Friday, June 8, 2012

Beast of Burden

AARGH! I am so sick of the current inability of Hollywood to actually engage in competition and earn its box office dollars. With many films sporting excessively large budgets, studios are so scared of rival films biting into their bottom line that they will do anything within their power to prevent such a threat from occurring, often shifting their own films to less occupied release dates. Occasionally you will see a pair of new releases on the same day, but more often than not they appeal to widely diverse demographics (such as this weekend's pairing of the R-rated sci-fi thriller Prometheus and animated family film Madagascar 3). In the past month, there has been barely more than one single major release per weekend, and that can make things difficult for someone who posts his movie musings here three time a week. I was looking at the few remaining titles out there I haven't seen, but religious war film For Greater Glory and stoner comedy High School barely get more than minor shrugs from me; I'm no more interested in reviewing them than most of you are in seeing them, so why should either of us waste our time?

So I decided to take a Netflix Streaming day. Yes, I know many of you have cancelled your subscriptions because there really isn't all that much left on there that's any good. It's also disappointing when the service actually has cool, big-deal movies available, only to remove them a short time later. Still, you can find some nice gems if you go digging, and that's where I found The Iron Giant yesterday. Despite the growth of 3D animation that began with 1995's Toy Story, classic 2D animation was still the norm in 1999, when Warner Bros released The Iron Giant with weak marketing on its way to an even weaker box office run. Despite its early failings, it was quite the critically-acclaimed film, and has become a monumental success from DVD sales. It's also one of those films that people you know will highly recommend if you haven't seen it, and when I did finally see it on Netflix, I figured that I had nothing to lose, and pressed the "play" button.

Set in 1957 at the height of America's fears of the Red Menace, Hogarth Hughes (Eli Marienthal) is a smart, impressionable child whose only desire is a pet, and therefore friend, all his own. After several failed attempts (to the annoyance of his single mother, played by Jennifer Aniston), Hogarth finally gets his wish, though in no way that he expected. Something from space has crash-landed near his sleepy Maine town, and when it turns out to be a giant, metal-eating and amnesiac robot, Hogarth becomes his first and best friend. But the world isn't ready for the Iron Giant, and when the military learns about the beast from paranoid government agent Kent Mansley (Christopher McDonald), they come in full force to put down this monster from places unknown.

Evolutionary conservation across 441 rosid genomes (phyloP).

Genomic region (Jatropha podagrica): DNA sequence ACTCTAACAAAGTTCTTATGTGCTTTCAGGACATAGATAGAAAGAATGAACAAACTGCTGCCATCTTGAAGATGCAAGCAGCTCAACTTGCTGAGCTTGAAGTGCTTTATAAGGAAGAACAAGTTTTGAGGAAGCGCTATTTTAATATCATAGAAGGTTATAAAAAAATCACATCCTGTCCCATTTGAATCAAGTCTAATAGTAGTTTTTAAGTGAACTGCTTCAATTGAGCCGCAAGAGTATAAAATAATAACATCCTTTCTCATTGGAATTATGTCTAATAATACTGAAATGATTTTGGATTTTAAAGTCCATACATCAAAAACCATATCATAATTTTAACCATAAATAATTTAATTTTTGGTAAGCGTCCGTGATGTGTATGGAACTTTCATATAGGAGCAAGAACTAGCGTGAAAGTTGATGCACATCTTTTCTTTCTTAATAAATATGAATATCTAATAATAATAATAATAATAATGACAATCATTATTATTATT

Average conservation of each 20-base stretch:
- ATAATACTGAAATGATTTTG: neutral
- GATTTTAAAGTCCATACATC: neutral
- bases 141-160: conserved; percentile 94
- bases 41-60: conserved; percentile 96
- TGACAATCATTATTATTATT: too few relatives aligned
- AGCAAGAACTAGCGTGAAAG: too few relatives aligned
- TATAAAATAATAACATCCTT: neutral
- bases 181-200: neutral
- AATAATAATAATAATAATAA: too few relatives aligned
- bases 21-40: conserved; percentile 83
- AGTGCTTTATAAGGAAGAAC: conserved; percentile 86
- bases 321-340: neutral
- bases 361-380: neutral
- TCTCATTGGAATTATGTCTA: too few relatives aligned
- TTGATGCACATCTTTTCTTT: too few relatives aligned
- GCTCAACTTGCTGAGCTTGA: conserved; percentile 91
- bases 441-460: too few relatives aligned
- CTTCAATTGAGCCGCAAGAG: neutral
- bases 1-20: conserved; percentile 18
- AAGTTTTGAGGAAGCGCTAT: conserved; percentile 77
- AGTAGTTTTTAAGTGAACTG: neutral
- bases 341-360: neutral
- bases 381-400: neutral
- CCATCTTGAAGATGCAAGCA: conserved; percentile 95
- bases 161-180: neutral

I don't know any other way to say this: I loved The Iron Giant. I loved the needling at just how paranoid of Communism and Soviet Russia we as a society had become in the post-WWII era. I loved the sci-fi and horror influences included that were a huge part of pop culture at the time. I loved the acting, from great talents such as Aniston, McDonald, Harry Connick Jr and John Mahoney. I even liked the relatively annoying Hogarth after a while. And I ABSOLUTELY loved the character of the Iron Giant, who was sparsely voiced by a then-up-and-coming Vin Diesel. The character of the Giant displayed a brilliantly childlike naivete, and that in essence set the stage for his remarkable personality, from his adoration of comic book hero Superman to his distress of the death of a deer at the hands of hunters. His growth is the growth of the film, and director Brad Bird's ability to create something so alien and still infuse it with the necessary humanity to make him sympathetic to the audience is a sight to behold.

Bird also did a wonderful job recreating what it meant to live in small-town American during the fifties. In the tiny port of Rockwell, Maine, everything is small business and local industry. The rest of the world feels so far away, through the vast forests and over the mighty ocean. Yet schools show "educational" videos telling children to hide under their desks during nuclear attack, and bunkers for the people to hide in are in town. Fandom of science fiction is at an apex, and children dream what it would be like to see an alien creature or to possess powers like their favorite superhero. Last year's Super 8 had a very similar feel, but while it captured the small town life well enough, it didn't quite do enough on the Sci-fi side of things to make as much of an impact for me. Bird proves here - in one of his early films no less - that he has ample talent for a future in film directing, which he would prove was no fluke in future animated works The Incredibles and Ratatouille, and last year's live-action debut Mission Impossible: Ghost Protocol.

The Iron Giant is a truly heartfelt, inspiring tale of what it means to define oneself and to have a soul, steered fantastically by Bird, his animators and his talented cast. Sure, some of the characters are a little cliched, and perhaps the film does a little too much parody for its own good, but that is entirely forgiven when Diesel's giant metal man defies his destructive nature and saves the day, proving himself the hero he could always be. And that's the real meaning of this excellent film; no matter what our nature, we can always be the good guy, can always do the best we can. Only we define who we are. And that's what makes The Iron Giant so great, and so worth watching.

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